• must be governed by a private entity. This excludes protected areas under public or shared governance. Governance in this context is understood as having decision making power over the establishment of a PPA; the long-term goal (vision) of the PPA; the management objectives; the adoption of a management plan and/or system; deciding who will implement the management; ensuring adequate human and financial resources.

Not all private land conservation initiatives can or should thus be treated as PPAs or should become PPAs. Where nature conservation is not the primary aim of the site management or is limited to the protection of parts of a larger property.

Key Stakeholders

  • Landowner: is willing to achieve conservation purposes on their property.
  • Nature conservation organization: can collaborate with landowners to assess and achieve the conservation goals (optional).
  • Governments: the public administration is the actor who allows this kind of temporary conservations, with specific measures and legislation, but no specific intervention (i.e. management).
  • External evaluator: assesses the value of the rights that are given up.
  • Nature consultant: assesses the ecosystem / habitats and supports setting up the nature conservation / restoration targets.

Rights and obligations

A voluntary agreement between property owners and other agents like NGO, to determine the rights and obligations in mutual agreement with all actors involved.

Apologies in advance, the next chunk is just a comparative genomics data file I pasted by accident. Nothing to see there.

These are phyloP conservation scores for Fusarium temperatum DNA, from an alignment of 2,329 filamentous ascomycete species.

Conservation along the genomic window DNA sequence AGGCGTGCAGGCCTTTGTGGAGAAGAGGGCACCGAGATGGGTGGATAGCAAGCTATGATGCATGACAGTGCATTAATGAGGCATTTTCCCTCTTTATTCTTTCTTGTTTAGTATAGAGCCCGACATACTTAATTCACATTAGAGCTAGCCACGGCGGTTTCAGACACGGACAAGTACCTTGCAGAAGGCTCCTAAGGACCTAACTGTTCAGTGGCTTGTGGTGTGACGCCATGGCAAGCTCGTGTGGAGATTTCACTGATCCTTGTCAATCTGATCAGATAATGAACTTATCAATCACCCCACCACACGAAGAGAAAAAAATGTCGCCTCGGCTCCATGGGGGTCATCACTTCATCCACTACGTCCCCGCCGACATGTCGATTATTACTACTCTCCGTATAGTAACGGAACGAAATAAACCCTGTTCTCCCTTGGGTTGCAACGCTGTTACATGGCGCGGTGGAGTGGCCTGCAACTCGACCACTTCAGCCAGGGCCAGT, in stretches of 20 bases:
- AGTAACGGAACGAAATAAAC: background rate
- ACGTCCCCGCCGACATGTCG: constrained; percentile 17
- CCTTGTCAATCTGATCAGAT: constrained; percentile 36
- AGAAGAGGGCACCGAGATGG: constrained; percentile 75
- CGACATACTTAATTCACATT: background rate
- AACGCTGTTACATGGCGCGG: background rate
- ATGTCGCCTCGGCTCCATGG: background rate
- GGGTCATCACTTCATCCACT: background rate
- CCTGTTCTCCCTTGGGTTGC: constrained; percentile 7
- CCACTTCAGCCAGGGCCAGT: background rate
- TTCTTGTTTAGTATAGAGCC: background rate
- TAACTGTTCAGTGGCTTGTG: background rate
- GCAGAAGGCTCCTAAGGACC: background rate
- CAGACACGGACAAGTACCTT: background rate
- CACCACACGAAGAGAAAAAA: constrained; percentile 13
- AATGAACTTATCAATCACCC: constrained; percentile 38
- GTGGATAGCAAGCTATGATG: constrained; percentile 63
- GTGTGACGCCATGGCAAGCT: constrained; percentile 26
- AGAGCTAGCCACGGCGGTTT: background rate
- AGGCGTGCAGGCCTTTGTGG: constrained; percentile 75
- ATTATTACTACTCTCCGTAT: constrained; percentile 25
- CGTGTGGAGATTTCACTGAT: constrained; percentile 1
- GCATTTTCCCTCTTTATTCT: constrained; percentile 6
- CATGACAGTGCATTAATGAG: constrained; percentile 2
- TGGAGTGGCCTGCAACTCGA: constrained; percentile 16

Duration of rights

It is case dependent. There are examples with private protected areas agreements for 10, 20, 30 or even more years.

Legal basis

For an area in private ownership to be designated or declared as PPA, it must meet the requirements for a protected area as defined by IUCN or in the equivalent applicable laws, including the statement of intent to achieve the conservation of nature in the long term. Achieving a degree of permanence usually requires an instrument that is binding on current and future successors in title. This can take the form of a specific statement of intent, undertaking, contract, articles of association covenant, registered servitudes in favour of nature conservation over the title to the property, memorandum of understanding or another similar instrument. The question of how a PPA is recognised, dedicated and managed, is dealt with differently in the EU member states. A few member states explicitly mention PPAs as a category in their national nature conservation laws and foresee a formal process for their designation and recognition (e.g., Portugal, Belgium and Slovakia). In most member states, no such official categories or procedures exist. The nature conservation acts of other member states do not mention this possibility but allow it implicitly. In some member states, protected areas may only be established on private properties with the consent of the landowner, e.g., in Finland, Belgium and in the UK.